On the other hand, Vision Portraits is a thoroughly sympathetic look at artists who persevere despite extreme, unasked-for adversity: All of those profiled here have lost varying degrees of their sight due to degenerative conditions. They practice disciplines that should not, one might assume, be practicable for the blind. One is a high-art photographer, another a dancer, a third a screenwriter. Director Rodney Evans, who received this year’s Frameline Award, has seen his vision gradually deteriorate while nonetheless forging forward with a successful career including the indie features Brother to Brother and The Happy Sad. He uses various optical devices here to convey his subjects’ different limits of ocular perception—though their work shows how well they’re able to transcend and even incorporate it. Opera Plaza. More info here

Fiddler: Miracle of Miracles
Though it has long since been surpassed as Broadway’s longest-running musical, arguably none has ever been quite so culturally pervasive as Fiddler on the Roof, the now 55-year-old adaptation of Sholem Aleichem’s stories about Tevye the Milkman and his five daughters in a turn-of-the-19th-century Russian shtetl. In fact, it seemed a somewhat improbable commercial venture in 1964, when Zero Mostel played Tevye under Jerome Robbins’ direction. But it proved extraordinarily successful, not just on Broadway but internationally, then onscreen in the 1971 film version, and on into innumerable professional revivals and amateur productions.

Why would a show about poor, persecuted Russian peasant Jews be so enduringly popular with such diverse audiences? Pondering that matter (with the help of plentiful archival performance clips) in this entertaining overview of a popular phenomenon are a host of Fiddler veterans and fans including Joel Grey, Harvey Fierstein, Fran Lebowitz, Topol, Lin-Manuel Miranda, Hal Prince and Norman Jewison. Clay, Shattuck, other greater Bay Area theaters. More info here

Though written and directed by a trans man, Rhys Ernst (who’s been a producer on the acclaimed TV series Transparent), this indie comedy has been mired in controversy since before its Sundance premiere this January. Some in the trans community took great offense at Ariel Shrag’s original novel, and while few have seen it yet, assumed this somewhat altered film adaptation will be objectionable in the same ways.

They find the basic premise insulting, even potentially dangerous: It involves a straight teen boy dating a slightly older lesbian who takes him for a trans male, a misapprehension he’s slow to pick up on, then too embarrassed (and besotted) to correct. The notion is that this conceit toys frivolously with the fear of trans people “passing” as biologically-born to their chosen gender, something that has gotten many of them beaten or killed over the years.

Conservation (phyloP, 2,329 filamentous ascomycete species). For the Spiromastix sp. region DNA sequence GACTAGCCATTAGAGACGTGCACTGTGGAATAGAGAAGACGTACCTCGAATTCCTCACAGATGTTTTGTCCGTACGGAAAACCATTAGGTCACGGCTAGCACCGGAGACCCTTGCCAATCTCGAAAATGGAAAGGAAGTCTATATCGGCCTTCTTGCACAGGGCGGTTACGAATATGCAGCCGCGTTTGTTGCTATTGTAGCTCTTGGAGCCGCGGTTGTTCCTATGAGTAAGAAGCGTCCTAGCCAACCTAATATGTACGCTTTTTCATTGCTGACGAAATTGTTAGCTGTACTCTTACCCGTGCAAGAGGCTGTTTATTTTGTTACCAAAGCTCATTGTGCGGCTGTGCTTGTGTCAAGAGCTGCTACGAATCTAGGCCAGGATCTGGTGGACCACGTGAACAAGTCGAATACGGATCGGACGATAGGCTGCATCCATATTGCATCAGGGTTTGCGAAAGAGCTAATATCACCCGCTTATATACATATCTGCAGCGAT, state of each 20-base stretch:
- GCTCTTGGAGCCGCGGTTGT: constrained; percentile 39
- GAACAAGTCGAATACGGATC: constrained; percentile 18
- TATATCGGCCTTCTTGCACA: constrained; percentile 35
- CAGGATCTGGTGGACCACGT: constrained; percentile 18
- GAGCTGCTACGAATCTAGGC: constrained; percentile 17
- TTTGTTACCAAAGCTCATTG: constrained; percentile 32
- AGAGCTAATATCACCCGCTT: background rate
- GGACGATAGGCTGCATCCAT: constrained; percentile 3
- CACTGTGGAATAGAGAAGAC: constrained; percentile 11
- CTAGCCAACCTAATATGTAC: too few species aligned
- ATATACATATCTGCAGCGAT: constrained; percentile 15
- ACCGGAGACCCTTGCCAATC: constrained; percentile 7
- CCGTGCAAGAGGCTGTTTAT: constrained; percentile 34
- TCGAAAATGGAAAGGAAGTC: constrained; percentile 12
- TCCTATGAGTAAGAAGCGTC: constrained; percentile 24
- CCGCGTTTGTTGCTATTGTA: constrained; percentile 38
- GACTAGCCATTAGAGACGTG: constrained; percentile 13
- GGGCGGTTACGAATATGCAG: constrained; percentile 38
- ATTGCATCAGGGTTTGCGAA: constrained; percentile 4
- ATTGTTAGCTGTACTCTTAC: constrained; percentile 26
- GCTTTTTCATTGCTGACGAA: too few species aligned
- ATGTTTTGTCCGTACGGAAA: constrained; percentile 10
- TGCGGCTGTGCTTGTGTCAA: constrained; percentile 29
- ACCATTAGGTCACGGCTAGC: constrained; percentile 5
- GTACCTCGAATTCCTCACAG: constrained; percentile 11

I’m certainly not going to tell anyone in a minority I’m not part of what they should think about their own screen representation. But having actually seen Adam, it’s hard to throw the book at what’s played as a gentle hipster comedy of good intentions and complicated realities. Adam (Nicholas Alexander) is a virginal high schooler who jumps at the chance to escape his helicoptering suburban Nor Cal parents and spend the summer with collegiate older sister Casey (Margaret Qualley) in Manhattan. She’s neck-deep in a gender-fluid LGBTQ scene, and is far too cool to explain its intricacies of identity to the little bro. Thus he realizes too late that his crush object Gillian (Bobbi Salvor Menuez) thinks he’s FTM, and is too mortified to correct her as their relationship progresses.

Improbable as this may sound, it plays credibly enough, and rather charmingly. It’s best to think of Adam not as a movie by/for trans people (though there are many on both sides of the camera), but as a kind of cinematic YA novel on the subject for other viewers—those who want to grok this complicated new world of evolving gender-identity politics, but frankly haven’t a clue. Though there’s some surprisingly (and humorously) graphic content here, the movie is really more like a funny/earnest John Hughes teen flick filtered through the indie aesthetics of Go Fish and Slacker. Sue me: I liked it. Kabuki.

Give Me Liberty
Kirill Mikhanovsky’s indie comedy is a freewheeling Altmanesque ensemble piece that is, among other things, a portrait of our nation’s future: One in which service workers are stretched increasingly thin while those needing assistance in one form or another just keep growing in number. Young Vic (Chris Galust) has an underpaid, stressful, difficult job—as driver of a transport vehicle for Milwaukee special-needs citizens—only made more so by the constant demands of nearly everyone around him that he perform a special favor (or three) just for them.